Phil Allard: I read that you went to the library and copied box scores from microfiche files of every White Sox game from 1900-1966. That’s mind-boggling dedication.   

RICHARD LINDBERG: Most of the information before 1967 was missing and there was absolutely nothing before 1950. Previous ownership packed it up and took it with them. In 1981, the flotsam and jetsam of six decades were in two small file cabinets. In the 1960s and 1970s, history wasn’t as important as it is now. Now teams can market history, especially in this memorabilia age.  

Phil Allard: How did Chicago become a Cubs’ town?  

RICHARD LINDBERG: The White Sox were the dominant team in Chicago during two phases of their existence. From 1901 to 1920 and from 1951 to 1967.  The Cubs didn’t even publish a Yearbook through some of the years in that second era. But in 1967, the White Sox really hit a wall. First there was the rise of the Cubs and the popularity of many of their players. The demographics of the area around Comiskey Park were changing and there were real fears on the part of the fan base. It’s reflected in the declining attendance. When you consider that the year’s attendance by 1970 was only 495,000, things had changed very quickly.  In 1968 and 1969 the Sox were playing some road games in Milwaukee when Veeck was scouting out potential franchise relocation.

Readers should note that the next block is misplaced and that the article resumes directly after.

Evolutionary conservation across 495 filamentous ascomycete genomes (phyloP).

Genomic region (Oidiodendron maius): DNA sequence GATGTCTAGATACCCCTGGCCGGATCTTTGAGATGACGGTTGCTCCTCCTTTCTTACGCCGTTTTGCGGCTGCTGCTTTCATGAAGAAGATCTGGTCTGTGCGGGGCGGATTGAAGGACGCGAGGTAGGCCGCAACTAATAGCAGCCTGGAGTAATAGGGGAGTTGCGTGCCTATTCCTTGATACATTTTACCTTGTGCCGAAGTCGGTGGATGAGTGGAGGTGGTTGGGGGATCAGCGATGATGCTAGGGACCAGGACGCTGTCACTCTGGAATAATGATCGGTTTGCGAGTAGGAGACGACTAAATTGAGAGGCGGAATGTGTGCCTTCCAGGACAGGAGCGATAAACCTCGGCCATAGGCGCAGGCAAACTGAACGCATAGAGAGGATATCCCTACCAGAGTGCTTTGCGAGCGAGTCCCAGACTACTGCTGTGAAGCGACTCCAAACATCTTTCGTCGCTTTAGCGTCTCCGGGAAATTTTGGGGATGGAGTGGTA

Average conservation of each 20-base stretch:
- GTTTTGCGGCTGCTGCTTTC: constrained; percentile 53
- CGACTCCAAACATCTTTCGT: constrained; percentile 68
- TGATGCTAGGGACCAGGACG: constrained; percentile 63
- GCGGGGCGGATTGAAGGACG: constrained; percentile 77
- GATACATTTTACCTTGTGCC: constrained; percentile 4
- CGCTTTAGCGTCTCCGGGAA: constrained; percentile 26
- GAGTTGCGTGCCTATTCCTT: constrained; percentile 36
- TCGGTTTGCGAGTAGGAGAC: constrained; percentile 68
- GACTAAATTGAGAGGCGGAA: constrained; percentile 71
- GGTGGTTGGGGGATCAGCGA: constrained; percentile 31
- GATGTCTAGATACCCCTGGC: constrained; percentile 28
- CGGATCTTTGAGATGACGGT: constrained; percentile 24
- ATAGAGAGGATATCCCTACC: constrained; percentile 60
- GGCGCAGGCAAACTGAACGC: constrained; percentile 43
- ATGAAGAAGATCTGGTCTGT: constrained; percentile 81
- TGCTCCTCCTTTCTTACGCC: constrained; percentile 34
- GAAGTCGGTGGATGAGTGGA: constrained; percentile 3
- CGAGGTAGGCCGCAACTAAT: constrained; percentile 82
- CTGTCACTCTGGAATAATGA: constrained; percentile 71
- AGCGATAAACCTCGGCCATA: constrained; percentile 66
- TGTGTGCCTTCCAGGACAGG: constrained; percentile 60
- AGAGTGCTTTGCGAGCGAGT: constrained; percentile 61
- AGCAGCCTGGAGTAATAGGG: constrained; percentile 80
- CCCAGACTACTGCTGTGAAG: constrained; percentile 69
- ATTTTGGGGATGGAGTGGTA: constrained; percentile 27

Phil Allard: How close did the White Sox get to moving? 

RICHARD LINDBERG: There have been four times since 1969 when the White Sox were on the verge of leaving. They were bound for Seattle in 1975. They were bound for Denver in 1979-80 when Veeck was making secret negotiations with Marvin Davis. And in 1988 when the new stadium issue was at the forefront, they were bound for Florida. White Sox have been on the bubble four times in 25 years. Few teams have suffered that fate.  

Phil Allard: All the while the fan base disintegrated.